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DT Raleigh - a guide to public money waste.

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In an effort to keep my cool, and not think about the lost opportunities for DT Raleigh to strengthen its image, I will limit myself to saying that some people in Raleigh like to waste public money and then increase taxes in order to do some more unnecessary spending. After the City Council's recent decision to get a loan in order to pay for the re-opening of Fayetteville Street, the convention center [bad] deal comes back to haunt us. Read the following article and draw your own conclusions. All I am going to say is that some people need to be removed from key positions in order for this city to maintain a stable budget and spend its money wisely.

Design fees shock Raleigh council

Members ask why center's costs rose

By J. ANDREW CURLISS, Staff Writer

RALEIGH -- The cost for architects to design the new Raleigh convention center appears to have increased by almost 30 percent in the past two months -- a $3.7 million jump that is raising questions for some elected leaders.

City Manager Russell Allen says the latest figure is the result of refining the center's final design costs.

The bottom line, Allen says, is that any increase in design fees over the past two months is offset by decreases in other categories. The overall budget for the center, estimated to cost more than $180 million, remains unchanged, he said.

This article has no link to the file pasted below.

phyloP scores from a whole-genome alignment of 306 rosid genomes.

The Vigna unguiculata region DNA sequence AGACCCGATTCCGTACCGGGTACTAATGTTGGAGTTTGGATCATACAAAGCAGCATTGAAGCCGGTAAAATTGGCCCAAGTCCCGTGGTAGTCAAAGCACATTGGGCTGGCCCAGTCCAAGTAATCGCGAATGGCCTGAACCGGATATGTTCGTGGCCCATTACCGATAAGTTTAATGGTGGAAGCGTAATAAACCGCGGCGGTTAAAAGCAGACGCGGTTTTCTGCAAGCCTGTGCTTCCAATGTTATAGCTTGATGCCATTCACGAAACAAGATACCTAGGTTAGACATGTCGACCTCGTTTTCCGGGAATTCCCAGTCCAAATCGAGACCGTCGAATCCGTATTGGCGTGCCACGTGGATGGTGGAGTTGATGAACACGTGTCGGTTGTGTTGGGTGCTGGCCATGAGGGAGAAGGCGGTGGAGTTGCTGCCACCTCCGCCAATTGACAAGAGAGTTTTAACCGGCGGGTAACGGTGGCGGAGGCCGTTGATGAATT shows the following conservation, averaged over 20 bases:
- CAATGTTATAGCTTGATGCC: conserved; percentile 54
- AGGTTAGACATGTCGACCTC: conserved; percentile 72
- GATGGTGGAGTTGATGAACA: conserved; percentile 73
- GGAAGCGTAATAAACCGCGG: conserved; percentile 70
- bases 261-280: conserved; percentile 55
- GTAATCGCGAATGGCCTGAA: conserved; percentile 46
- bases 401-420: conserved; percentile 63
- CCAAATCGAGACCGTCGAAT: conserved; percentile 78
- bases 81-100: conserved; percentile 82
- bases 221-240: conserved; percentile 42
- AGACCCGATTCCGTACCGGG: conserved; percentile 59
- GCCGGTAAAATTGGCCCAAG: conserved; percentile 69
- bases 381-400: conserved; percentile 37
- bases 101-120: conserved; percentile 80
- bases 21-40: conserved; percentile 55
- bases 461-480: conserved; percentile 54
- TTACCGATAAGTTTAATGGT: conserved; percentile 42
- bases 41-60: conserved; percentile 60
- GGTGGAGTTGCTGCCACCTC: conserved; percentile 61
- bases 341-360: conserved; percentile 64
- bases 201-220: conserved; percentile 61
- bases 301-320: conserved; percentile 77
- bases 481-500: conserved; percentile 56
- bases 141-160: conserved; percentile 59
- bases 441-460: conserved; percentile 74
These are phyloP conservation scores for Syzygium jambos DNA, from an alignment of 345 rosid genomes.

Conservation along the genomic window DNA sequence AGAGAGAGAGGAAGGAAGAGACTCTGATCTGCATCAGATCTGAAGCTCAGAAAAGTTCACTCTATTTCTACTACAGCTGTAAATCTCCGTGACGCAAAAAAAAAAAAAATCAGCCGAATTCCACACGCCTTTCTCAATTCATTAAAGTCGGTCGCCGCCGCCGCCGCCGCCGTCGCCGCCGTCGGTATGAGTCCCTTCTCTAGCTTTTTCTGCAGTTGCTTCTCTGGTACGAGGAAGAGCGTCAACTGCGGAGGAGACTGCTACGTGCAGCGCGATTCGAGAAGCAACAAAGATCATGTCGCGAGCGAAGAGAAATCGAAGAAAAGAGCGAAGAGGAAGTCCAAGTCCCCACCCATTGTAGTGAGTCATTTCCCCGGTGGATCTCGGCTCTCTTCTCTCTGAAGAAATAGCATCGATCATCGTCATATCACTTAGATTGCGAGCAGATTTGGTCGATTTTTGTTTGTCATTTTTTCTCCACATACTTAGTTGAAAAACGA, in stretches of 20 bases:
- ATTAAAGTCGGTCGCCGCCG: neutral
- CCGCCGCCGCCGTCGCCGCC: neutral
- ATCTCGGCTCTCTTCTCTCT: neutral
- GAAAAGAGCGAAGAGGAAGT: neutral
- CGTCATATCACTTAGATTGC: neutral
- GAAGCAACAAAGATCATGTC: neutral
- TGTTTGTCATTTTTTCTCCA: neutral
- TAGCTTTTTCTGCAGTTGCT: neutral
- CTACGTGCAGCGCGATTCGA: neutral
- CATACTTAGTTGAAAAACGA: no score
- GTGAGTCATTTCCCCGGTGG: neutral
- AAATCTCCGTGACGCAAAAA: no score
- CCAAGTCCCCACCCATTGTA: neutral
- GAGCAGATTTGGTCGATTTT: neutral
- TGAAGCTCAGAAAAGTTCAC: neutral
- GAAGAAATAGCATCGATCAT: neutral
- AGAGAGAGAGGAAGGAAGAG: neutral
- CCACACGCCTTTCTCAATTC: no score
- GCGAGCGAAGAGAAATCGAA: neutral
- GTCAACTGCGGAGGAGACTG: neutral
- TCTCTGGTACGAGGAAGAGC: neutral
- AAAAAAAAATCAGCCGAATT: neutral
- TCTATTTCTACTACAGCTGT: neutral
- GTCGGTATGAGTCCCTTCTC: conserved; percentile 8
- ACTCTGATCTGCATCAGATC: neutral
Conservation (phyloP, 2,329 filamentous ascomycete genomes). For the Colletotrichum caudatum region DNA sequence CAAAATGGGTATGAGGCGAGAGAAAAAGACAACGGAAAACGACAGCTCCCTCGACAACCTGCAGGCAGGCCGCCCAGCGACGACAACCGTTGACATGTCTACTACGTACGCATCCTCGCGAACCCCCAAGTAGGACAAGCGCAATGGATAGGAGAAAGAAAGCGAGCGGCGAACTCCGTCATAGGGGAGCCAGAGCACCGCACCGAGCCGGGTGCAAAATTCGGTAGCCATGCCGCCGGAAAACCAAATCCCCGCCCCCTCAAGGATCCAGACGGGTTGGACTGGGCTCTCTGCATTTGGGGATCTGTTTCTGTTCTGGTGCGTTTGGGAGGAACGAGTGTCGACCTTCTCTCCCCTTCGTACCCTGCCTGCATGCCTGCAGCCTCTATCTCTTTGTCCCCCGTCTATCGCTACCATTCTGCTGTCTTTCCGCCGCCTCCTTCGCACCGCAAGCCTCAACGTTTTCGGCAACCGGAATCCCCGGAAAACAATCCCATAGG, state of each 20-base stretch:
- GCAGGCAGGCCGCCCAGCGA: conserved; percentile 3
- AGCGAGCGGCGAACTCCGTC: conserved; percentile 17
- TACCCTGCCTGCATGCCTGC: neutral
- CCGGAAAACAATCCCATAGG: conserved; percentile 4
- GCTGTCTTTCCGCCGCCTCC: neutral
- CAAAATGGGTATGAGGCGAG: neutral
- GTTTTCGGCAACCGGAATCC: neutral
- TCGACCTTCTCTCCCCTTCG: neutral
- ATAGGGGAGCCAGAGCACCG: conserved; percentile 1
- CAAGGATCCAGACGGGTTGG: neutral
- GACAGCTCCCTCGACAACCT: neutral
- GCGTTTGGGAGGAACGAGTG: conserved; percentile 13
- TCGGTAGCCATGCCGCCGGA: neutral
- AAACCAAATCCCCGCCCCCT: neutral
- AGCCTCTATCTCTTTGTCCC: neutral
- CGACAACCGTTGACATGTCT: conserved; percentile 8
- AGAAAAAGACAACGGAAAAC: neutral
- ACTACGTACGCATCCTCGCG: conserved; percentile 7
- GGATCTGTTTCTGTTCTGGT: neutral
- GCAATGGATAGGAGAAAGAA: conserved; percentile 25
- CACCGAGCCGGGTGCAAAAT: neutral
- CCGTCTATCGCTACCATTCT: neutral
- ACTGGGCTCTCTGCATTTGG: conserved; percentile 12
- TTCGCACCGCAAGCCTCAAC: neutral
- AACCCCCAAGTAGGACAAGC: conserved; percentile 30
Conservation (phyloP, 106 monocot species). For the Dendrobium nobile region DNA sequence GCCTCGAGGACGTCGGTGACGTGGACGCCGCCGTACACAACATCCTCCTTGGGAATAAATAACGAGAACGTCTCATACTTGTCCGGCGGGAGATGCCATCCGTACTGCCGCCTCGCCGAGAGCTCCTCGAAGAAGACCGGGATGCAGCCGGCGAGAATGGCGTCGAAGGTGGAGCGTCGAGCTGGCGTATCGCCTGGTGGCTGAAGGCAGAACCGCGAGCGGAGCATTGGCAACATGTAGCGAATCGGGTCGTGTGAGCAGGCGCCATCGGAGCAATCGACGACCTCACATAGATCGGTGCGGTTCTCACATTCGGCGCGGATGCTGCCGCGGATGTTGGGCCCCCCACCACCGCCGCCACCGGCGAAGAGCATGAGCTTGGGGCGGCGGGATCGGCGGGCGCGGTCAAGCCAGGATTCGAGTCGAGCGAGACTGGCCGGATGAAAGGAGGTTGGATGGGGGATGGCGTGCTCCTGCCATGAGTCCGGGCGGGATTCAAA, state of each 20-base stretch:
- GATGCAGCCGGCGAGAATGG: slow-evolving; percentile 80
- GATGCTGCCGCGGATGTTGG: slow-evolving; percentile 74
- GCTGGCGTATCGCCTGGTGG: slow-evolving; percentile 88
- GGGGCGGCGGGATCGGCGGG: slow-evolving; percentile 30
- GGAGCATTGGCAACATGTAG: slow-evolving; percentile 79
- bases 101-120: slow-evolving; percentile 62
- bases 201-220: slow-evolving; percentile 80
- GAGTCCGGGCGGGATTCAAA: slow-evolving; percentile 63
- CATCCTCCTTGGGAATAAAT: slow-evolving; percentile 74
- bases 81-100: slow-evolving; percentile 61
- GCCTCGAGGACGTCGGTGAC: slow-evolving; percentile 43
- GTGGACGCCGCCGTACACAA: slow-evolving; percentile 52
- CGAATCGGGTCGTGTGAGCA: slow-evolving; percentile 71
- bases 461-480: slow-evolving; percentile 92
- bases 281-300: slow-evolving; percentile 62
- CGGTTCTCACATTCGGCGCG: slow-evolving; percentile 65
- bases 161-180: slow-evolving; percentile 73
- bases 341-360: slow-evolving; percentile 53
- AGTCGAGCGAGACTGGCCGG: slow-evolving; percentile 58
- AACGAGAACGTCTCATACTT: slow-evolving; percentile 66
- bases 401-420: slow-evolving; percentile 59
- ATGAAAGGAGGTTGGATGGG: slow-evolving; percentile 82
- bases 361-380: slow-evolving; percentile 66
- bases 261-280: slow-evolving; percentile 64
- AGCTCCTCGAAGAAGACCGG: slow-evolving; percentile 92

Council members on Tuesday delayed approval of the architects' fees, saying they want to study them in a committee.

The questions revolve around an estimate for the design fees given to council members May 20, compared with a request Tuesday by Allen for the council to OK the final bill.

When council members met on May 20 and chose a design that includes a below-ground exhibit hall, the budget pegged the architectural fees for the work at $12.95 million.

But on Tuesday, when Allen sought approval to pay the design bills, he asked for much more. Allen requested $15.9 million, in addition to $715,000 the city has already spent on the architects.

When questioned about it, Allen told council members the latest, $16.6 million fee was "in range" of the earlier estimates.

"But it's not," council member Jessie Taliaferro said. "It was going to be $13 million. Now, it's closer to $17 million."

Added council member Neal Hunt: "This is a rather large increase over and above what we were thinking."

Asked why the figure is now higher, Allen told council members the main reason is that they chose a scheme that sinks the main convention hall below ground.